The immediate thing you should notice is that without its Appalachian counties, North Carolina flips to President Obama from a 2 point loss to a very narrow 0.4 point win making it the closest state of 2012, while no other state changes hands. (Also note that I had to give Erie, Pennsylvania to Ohio to avoid making the remainder of Pennsylvania non-contiguous.) Appalachia is now Romney's 6th best state and by far his best one east of the Mississippi.
At the regional level, every single state improves in vote share for President Obama with the lines redrawn (if we compare the new Appalachia to West Virginia which Romney won by 27.4). This is thanks to the Appalachian parts of the states being more Republican than the remainder in each state, but as a whole still more favorable to Obama than West Virginia. The best improvement comes in Tennessee where Obama wins roughly a 6% higher share of the vote with Pennsylvania close behind at 5%, making that state totally safe. Virginia also becomes a safe state and voted for Obama by the same margin that Michigan did. North Carolina again flips to Obama, while Georgia and South Carolina were close enough with practically no investment from team Obama that they almost certainly would have been swing states. Part of what causes these shifts is that every state also becomes less white, Tennessee and Pennsylvania considerably so. Downballot every state improves for Democrats except West Virginia which goes from winnable to unwinnable and is something I will examine in more detail in part two.
On the whole, the electoral college is negligibly more favorable to Obama, with the state that puts him over the top being Colorado instead of what was nearly an identical margin with the actual Pennsylvania. However, the total distribution of electoral votes shifts more Democratic and forces Republicans to play a lot more defense in the South and most importantly the overall Democratic advantage in the electoral college would only increase in future cycles.
Looking at Appalachia again, it swung towards Romney by a pretty decent amount at 3.6 percent two party between 2008 and 2012, more than double the national swing of 1.7 percent. Then, we have the single year PVI trend which shows the state getting just under 2 percent more Republican between 2008 and 2012 while most of the surrounding states trend Democratic:
So the net change for 2012 is that Obama flips North Carolina and wins 4 additional electoral votes for a total of 336 to 202. Let's take a look at the next 13 presidential elections.
2008: Nominally no states flip and Obama is reduced 14 electoral votes to a 351-187 win. However, rather than losing it by 5.2%, Obama lost Georgia by just 0.6% despite not going all-in there. With Virginia that year being an 11 percent blowout, I would strongly have expected him to shift resources to Georgia and win it which would have given him another 13 electoral votes for a net loss of just one from reality. South Carolina and Tennessee would have also been swing states in 2008 with Obama losing South Carolina by just 2.8% and Tennessee by 4%; perhaps saturation level campaign investment could have swung one or both but that's more speculative than Georgia. Obama loses Appalachia with 41.4 percent to McCain's 58.6 percent.
2004: No states change hands, meaning John Kerry loses a net of 9 electoral votes for a 242-295 loss. Now, unlike in the actual election, even a win of Ohio's 19 electoral votes doesn't put him over the top even though his loss there narrows somewhat to just 1.8 percent. Kerry loses Appalachia with 40.9 percent to Bush's 59.1 percent.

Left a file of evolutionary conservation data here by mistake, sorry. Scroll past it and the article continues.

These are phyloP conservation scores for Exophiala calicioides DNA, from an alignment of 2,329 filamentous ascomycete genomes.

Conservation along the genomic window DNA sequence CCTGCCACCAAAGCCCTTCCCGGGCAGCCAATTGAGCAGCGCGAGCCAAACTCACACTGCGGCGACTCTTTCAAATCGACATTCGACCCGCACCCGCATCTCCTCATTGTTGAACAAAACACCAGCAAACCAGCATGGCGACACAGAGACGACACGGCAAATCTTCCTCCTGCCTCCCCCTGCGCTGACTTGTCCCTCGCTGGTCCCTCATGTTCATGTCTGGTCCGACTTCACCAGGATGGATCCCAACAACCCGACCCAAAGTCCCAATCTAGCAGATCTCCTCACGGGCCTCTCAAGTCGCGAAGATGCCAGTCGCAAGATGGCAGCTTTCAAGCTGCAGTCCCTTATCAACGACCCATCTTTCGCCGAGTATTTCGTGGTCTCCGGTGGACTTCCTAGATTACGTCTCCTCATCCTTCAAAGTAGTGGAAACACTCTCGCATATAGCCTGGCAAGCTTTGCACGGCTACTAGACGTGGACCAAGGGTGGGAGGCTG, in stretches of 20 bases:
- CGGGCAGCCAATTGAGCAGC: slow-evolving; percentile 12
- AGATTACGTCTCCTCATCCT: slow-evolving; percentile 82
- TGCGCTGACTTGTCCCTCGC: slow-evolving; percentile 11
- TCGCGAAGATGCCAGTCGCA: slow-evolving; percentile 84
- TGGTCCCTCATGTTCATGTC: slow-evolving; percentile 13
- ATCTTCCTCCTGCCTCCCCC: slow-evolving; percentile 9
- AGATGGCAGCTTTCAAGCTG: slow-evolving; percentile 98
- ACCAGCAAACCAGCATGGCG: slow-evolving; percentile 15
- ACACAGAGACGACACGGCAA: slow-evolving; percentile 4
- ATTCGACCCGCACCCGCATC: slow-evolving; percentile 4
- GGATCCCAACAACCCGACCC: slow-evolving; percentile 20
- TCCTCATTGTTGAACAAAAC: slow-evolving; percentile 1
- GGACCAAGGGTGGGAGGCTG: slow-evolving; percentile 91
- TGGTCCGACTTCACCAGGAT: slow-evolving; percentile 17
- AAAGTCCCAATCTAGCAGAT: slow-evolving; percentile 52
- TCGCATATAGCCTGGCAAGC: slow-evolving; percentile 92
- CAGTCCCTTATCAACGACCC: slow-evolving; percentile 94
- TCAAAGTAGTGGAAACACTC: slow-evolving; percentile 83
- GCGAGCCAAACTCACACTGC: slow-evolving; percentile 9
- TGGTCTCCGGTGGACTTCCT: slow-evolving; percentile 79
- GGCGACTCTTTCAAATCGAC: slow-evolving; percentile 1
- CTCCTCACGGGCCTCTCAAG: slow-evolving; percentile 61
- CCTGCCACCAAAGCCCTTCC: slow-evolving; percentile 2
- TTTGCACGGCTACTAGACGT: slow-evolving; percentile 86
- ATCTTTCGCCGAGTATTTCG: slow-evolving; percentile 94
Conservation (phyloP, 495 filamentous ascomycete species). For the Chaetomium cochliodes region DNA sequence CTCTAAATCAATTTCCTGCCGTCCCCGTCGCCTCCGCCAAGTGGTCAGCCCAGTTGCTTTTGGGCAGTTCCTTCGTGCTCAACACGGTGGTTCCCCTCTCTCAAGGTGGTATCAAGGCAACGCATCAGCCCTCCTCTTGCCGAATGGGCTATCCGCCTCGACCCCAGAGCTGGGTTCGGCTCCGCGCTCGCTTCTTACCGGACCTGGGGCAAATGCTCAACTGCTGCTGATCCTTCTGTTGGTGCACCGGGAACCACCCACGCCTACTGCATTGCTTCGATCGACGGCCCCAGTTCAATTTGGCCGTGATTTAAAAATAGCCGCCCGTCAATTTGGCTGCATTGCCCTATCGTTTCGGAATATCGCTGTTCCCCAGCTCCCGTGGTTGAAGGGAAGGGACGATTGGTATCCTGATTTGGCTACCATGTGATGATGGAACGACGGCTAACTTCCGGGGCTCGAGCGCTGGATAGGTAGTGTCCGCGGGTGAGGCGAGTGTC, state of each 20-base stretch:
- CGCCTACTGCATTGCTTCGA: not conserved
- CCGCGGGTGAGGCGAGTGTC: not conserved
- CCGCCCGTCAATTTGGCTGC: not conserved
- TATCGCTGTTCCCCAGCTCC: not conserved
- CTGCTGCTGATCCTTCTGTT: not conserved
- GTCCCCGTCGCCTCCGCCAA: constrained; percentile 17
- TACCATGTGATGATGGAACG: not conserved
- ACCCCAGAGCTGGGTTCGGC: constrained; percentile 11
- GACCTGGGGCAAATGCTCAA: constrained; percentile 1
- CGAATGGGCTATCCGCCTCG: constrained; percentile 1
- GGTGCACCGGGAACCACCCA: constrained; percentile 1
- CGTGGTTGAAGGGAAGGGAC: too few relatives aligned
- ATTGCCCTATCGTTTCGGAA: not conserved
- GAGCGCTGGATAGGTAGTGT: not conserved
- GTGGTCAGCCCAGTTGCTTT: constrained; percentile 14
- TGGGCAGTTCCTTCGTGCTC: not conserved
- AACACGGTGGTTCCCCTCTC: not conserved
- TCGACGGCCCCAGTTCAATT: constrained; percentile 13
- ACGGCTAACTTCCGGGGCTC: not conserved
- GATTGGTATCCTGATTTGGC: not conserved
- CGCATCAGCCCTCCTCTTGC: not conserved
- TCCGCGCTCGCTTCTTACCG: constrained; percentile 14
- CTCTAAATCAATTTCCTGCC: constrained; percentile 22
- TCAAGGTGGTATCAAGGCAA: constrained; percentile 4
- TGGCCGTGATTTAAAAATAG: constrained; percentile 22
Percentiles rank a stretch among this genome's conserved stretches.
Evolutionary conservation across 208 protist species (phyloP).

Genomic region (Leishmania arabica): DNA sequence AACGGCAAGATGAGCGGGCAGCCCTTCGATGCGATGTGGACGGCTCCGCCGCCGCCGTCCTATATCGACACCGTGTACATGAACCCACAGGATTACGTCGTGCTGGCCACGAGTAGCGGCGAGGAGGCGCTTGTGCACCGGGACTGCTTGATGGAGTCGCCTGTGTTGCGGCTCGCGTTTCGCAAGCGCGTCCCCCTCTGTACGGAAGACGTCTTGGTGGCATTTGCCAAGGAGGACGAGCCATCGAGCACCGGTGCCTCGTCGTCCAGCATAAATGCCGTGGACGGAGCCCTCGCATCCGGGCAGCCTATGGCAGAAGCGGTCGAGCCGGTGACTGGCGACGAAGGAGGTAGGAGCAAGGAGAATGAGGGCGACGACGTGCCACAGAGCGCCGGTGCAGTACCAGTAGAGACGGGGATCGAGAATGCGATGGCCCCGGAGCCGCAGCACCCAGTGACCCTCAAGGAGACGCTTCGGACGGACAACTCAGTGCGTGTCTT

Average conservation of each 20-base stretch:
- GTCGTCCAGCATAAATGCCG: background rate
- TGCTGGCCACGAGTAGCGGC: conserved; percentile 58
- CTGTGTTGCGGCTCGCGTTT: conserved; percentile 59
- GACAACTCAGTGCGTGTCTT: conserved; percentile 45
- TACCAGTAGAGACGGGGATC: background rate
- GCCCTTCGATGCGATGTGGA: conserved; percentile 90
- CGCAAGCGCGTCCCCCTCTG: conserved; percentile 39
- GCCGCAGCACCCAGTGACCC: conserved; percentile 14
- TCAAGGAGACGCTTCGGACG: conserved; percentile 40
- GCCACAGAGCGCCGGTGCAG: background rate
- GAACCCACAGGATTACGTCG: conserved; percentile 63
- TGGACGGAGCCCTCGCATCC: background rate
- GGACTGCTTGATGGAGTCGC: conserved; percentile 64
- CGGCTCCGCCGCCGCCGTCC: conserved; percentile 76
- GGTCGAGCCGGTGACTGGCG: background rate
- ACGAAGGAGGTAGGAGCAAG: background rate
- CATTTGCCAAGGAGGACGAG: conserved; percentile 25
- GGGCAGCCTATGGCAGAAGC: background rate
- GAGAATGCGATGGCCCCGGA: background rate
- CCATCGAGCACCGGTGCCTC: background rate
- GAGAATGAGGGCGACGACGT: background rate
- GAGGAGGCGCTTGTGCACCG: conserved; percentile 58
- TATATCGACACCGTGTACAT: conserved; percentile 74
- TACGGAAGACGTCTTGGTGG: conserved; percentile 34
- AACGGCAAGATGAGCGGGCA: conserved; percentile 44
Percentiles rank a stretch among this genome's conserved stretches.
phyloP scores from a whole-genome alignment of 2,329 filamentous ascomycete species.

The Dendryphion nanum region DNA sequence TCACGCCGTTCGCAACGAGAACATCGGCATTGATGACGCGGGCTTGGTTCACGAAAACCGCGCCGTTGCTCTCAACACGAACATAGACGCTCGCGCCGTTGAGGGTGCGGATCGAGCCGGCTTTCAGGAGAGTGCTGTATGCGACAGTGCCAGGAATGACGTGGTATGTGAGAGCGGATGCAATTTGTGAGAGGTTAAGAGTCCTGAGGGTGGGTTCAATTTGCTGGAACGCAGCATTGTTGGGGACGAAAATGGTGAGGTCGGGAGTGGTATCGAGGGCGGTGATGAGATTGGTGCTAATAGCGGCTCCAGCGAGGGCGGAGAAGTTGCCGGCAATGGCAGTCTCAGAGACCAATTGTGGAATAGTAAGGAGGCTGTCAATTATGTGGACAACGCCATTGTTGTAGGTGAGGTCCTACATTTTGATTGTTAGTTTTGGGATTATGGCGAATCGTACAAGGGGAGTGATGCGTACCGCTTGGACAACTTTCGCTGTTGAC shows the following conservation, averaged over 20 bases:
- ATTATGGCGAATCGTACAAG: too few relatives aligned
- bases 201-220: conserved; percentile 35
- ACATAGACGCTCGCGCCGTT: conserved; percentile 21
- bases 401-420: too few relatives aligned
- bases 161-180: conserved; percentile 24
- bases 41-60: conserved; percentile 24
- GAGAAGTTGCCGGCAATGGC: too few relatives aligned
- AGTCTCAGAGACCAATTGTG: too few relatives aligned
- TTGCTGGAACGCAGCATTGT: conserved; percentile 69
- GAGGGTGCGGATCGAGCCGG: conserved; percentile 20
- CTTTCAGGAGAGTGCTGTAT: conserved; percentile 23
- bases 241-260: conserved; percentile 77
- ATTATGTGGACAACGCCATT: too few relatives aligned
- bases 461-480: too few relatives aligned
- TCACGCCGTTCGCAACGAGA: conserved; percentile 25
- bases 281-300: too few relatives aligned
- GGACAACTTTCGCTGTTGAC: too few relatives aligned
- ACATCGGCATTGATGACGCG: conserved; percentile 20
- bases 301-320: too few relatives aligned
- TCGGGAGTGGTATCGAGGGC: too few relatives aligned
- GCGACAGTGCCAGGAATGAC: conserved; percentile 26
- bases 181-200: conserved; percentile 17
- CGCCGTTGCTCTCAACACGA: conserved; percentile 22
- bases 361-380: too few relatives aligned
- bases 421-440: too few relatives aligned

2000: Al Gore actually manages to win the remainder of Tennessee, but because Appalachia reduces so many of the electoral votes he won from Pennsylvania, he actually loses a net of 4 electoral votes for a total of 262 to Bush's 275. Gore loses Appalachia with 43.1 percent to Bush's 55.3 percent and Nader's 1.6 percent (though Nader wasn't on the ballot in Georgia or North Carolina).
1996: This one may come as a surprise given the 2012 politics of the state, but Bill Clinton actually won the new state of Appalachia and because the portion of Georgia it takes in is more republican than the remaining state, he flips that state. That expands his electoral college votes by a net of 19 to a commanding 398 to Dole's 140. Clinton carries Appalachia narrowly with 45.2 percent to Dole's 44.9 percent and Perot's 9.9 percent.
1992: Clinton again carries Appalachia and while no states flip, North Carolina comes damn close with Bush winning it by just 504 votes over Clinton. Clinton still expands his electoral college lead by a net of 6 to a solid 376-162 electoral vote win. Appalachia votes for Clinton with 43.3 percent to Bush's 40.6 percent and Perot's 16.1 percent.
1988: Dukakis loses a net 6 electoral votes because he actually carried West Virginia leaving him with 105 to Bush's 432. Dukakis loses Appalachia with 45.4 percent to Bush's 54.6 percent.
1984: Mondale of course couldn't fall any further in the electoral college with no states changing hands. He loses Appalachia with 42.1 percent to Reagan's 57.9 percent.
1980: Carter manages to flip Tennessee, but since he carried West Virginia sees a loss of its electoral votes to Appalachia and the net outcomes cancel each other out for a 49-489 electoral vote loss to Reagan. Carter loses Appalachia by a relatively narrow 45.8 percent to Reagan's 50.5 percent and Anderson's 3.8 percent.
1976: No states flip, but Carter expands his electoral college win a net 3 votes to 300-238. This is also the last time that a Democrat utterly dominates in Appalachia. Carter carried it with a solid 53.7 percent to Ford's 46.3 percent, but even more impressive is that Carter managed to win every single constituent state part of it other than Maryland, even heavily Republican eastern Tennessee which voted for Goldwater.